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Introduction The Kite Runner is an extraordinary book, which reminds us how long the Afghani people have been struggling to triumph over the forces of violence. Because of the books strong story, we get an insight in how people might have experienced the crisis in Kabul, even though it’s been shown through a book. The author Khaled Hosseini was a practicing physician until after the book’s release. This was also his first novel, which was released in 2003 and turned out to be an international bestseller.
Even though the story of The Kite Runner is fictional, it’s based on a true story and also on Hosseini’s memories of growing up in Kabul.
This also means that the genre of the book is not a fictional novel (many look at it that way), but an historical novel. According to an article in USA Today, The Kite Runner has sold over 1. 4 million copies, which is a phenomenal sale for a first time author.
The story tells of a friendship between two boys growing up in Kabul. Even though they were raised in the same household, Amir and Hassan are from two “different worlds”. While Amir is the son of a wealthy and respected man (Baba), Hassan is the son of the family servant (Ali).
The most important factor in the story is the relationship between Amir and Hassan. Their intertwined lives and fate, shows that throughout the story even though, when their relationship was inseparable in the start. They still manage to become separated through jealousy.
Five years later, during the Soviet occupation, Amir and Baba are forced to flee. They spend their new lives in California, and Amir starts a career as an author. Even though Amir thinks that he has escaped his past. He still cannot leave the memory of Hassan behind him. Setting The story uses two main settings.
One is Afghanistan and the other is California. We could also say that the story is divided into three sections: the memories of pre-conflict Afghanistan, adjusting to life in America, and returning to Taliban controlled Afghanistan. There is big difference between these places. While Afghanistan used to be a safe and peaceful nation, their reputation completely changed after Taliban started controlling the country. The country is also portrayed as a demolished and deserted place, while California is shown as a way to escape their problems in Afghanistan.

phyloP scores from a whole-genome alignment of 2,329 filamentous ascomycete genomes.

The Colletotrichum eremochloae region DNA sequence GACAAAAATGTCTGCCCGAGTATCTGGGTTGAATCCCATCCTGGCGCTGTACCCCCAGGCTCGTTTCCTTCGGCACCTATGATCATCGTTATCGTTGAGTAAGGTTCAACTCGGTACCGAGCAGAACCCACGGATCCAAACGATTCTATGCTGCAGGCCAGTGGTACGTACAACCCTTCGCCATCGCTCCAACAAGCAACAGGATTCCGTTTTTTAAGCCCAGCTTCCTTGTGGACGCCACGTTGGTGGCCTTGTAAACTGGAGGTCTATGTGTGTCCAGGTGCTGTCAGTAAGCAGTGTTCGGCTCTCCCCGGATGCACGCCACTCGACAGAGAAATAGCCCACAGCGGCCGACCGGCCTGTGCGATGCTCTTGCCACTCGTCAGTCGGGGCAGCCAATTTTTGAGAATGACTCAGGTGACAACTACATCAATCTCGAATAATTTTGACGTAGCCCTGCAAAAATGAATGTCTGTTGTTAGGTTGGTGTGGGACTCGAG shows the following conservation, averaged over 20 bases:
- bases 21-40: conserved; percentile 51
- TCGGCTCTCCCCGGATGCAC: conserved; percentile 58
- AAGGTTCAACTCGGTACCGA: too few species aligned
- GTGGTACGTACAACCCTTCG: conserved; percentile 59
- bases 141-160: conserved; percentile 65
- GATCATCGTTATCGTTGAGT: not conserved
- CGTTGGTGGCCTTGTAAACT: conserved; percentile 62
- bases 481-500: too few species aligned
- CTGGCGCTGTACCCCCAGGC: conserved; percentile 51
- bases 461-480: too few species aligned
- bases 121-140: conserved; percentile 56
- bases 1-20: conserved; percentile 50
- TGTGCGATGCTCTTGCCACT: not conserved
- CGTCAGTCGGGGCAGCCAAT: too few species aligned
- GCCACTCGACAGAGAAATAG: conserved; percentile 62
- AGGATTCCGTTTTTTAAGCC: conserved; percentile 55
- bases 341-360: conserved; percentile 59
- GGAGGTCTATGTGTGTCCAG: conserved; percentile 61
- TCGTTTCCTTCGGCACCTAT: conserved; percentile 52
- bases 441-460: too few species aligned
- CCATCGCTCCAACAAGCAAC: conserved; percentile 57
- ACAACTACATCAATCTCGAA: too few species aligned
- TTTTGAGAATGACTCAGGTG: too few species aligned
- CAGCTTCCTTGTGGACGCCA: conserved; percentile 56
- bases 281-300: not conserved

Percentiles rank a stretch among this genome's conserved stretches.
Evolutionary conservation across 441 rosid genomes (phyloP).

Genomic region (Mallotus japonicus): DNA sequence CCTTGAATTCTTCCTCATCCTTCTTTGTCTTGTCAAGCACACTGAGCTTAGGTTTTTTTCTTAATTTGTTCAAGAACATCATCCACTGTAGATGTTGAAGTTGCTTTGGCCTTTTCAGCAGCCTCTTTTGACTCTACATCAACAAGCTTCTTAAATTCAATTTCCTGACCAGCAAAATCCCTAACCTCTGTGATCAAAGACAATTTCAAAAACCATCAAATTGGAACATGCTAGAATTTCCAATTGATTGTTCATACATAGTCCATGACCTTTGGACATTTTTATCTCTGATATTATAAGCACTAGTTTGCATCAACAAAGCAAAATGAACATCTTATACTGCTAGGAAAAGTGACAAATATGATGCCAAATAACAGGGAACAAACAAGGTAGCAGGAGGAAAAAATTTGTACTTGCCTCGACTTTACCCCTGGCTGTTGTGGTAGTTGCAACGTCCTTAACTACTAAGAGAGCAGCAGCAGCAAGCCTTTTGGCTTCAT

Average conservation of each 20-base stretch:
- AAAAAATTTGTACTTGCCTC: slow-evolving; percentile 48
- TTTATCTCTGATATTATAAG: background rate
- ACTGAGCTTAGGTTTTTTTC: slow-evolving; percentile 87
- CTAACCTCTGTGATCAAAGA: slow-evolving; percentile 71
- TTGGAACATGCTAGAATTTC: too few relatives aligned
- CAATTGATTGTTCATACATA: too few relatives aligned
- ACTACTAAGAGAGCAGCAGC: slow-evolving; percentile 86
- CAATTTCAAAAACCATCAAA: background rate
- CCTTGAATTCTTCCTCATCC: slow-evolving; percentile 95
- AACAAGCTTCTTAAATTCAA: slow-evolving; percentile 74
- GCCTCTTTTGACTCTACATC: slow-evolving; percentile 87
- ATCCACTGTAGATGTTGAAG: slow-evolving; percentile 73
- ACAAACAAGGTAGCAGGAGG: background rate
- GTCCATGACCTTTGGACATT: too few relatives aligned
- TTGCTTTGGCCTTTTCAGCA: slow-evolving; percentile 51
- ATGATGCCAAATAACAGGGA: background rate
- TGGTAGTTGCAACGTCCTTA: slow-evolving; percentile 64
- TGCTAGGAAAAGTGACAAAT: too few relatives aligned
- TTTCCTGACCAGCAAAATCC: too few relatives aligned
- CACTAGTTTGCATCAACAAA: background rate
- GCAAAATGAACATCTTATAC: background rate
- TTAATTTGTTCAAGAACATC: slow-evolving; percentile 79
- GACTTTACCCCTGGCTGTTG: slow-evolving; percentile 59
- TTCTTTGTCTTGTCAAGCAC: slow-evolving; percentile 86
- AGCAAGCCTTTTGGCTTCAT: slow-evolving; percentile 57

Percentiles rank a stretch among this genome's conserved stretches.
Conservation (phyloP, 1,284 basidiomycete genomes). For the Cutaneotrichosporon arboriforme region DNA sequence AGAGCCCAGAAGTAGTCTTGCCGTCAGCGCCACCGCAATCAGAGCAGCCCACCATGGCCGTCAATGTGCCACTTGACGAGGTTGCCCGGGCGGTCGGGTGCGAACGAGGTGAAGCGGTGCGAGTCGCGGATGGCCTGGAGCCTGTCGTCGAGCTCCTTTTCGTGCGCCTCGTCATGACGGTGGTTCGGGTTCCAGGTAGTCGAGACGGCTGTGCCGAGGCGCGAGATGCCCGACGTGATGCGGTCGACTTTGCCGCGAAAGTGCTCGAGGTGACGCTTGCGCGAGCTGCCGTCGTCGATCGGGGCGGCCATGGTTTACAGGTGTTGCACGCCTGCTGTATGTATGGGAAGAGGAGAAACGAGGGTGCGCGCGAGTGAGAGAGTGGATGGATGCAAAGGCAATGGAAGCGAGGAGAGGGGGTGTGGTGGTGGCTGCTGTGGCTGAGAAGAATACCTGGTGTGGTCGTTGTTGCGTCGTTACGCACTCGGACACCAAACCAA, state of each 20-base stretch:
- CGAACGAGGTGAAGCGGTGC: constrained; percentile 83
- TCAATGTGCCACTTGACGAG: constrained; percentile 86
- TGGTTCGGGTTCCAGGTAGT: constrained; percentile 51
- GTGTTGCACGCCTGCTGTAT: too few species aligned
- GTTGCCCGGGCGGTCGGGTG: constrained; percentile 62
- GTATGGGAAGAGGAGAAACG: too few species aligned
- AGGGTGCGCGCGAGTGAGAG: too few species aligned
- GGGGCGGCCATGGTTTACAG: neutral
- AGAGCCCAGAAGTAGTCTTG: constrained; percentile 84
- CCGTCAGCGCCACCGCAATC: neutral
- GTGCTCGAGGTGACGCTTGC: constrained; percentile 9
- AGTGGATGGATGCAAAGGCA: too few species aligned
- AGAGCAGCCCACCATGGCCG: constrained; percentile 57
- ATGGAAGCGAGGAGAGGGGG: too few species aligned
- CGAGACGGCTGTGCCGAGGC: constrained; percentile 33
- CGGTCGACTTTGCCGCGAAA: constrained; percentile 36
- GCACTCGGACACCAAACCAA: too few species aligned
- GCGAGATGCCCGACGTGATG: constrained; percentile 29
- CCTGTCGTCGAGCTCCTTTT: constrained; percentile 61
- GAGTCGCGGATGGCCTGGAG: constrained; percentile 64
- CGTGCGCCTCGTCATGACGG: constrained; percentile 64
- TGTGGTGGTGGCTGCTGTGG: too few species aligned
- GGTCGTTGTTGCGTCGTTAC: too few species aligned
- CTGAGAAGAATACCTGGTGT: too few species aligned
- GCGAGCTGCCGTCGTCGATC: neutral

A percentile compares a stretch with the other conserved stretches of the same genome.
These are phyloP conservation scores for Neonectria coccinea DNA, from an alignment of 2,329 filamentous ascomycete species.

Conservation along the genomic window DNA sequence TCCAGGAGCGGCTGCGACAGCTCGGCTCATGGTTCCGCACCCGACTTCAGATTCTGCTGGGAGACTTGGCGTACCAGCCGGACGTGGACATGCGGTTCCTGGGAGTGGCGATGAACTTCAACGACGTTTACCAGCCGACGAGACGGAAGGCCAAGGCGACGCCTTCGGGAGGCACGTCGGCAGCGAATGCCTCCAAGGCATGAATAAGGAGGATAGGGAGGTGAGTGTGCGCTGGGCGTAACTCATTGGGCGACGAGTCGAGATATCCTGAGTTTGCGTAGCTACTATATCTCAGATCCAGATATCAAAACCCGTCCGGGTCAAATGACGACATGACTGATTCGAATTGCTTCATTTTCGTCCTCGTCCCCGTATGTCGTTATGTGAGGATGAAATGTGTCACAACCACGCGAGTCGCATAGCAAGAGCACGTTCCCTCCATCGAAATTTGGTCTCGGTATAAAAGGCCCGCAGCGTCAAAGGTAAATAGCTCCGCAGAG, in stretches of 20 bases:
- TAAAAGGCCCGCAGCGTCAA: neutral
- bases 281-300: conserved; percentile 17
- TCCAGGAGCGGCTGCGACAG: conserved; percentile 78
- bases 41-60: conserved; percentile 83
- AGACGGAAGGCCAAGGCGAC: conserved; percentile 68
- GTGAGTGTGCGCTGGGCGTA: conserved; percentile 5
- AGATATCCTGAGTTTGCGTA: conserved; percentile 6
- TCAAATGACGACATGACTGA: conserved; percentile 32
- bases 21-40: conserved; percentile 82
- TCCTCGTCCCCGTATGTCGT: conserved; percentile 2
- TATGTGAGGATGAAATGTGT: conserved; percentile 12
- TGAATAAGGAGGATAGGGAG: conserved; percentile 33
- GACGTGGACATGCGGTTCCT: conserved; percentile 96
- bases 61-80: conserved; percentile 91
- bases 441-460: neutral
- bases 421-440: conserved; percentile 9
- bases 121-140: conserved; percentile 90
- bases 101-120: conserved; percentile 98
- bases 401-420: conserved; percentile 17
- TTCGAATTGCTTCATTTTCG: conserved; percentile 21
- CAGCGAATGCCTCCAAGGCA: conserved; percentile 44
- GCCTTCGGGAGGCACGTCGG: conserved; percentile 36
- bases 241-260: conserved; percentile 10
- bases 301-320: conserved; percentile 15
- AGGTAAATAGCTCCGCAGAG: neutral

California will always be a much safer place to live, for both Amir and Baba, but Baba still misses Afghanistan, since he used to be wealthy and respected. He misses Kabul because in California, he is completely the opposite. He works at a gas station for many hours, and through the book we can feel that he misses almost everything about his previous home. It’s important to understand their struggle to adapt to their new home, because it shows how different Afghanistan is from California, and we also get a better understanding of the story.
Structure and characters The Kite Runner starts with a nameless narrator, talking about his past and how it’s been affecting him for the last twenty-six years. The narrator also gives us clues to what might happen, and the troubles that will arise. After going through a few chapters, we get to know the main characters better and their problems. The characters that we first meet are Amir and Hassan. Amir is the narrator and the main character throughout the story. He is an Afghan man with a special childhood.
Through most of his life Amir tries to redeem his reputation in the eyes of his father as he felt he was responsible for his mother’s death. He also wants to prove to his father that he isn’t a weakling, and want to become more like Hassan. Hassan is Amir’s best friend during his childhood and he is also his servant. Hassan is known for his loyalty and strong attachment to Amir. Later in the story, it’s revealed that Hassan is Amir’s brother. This means that Amir’s father had an affair with Ali’s wife, and that Hassan is actually his son. Hassan was also known for begin the best kite runner in Kabul.
Baba is a wealthy and respected man, but becomes poor after he flees to America. His relationship with Amir is very turbulent, and he wants Amir to become like Hassan, strong and brave. Ali is Hassan’s father and Baba’s best friend. He is a Hazara, but he got the same characteristics as his son. Ali grew up together with Baba, just as Hassan and Amir did. He got a handicap as well; even though it doesn’t stop him from begin a loyal servant. Rahim Khan is Baba’s closest friend and one of the few people who know that Hassan is Amir’s brother.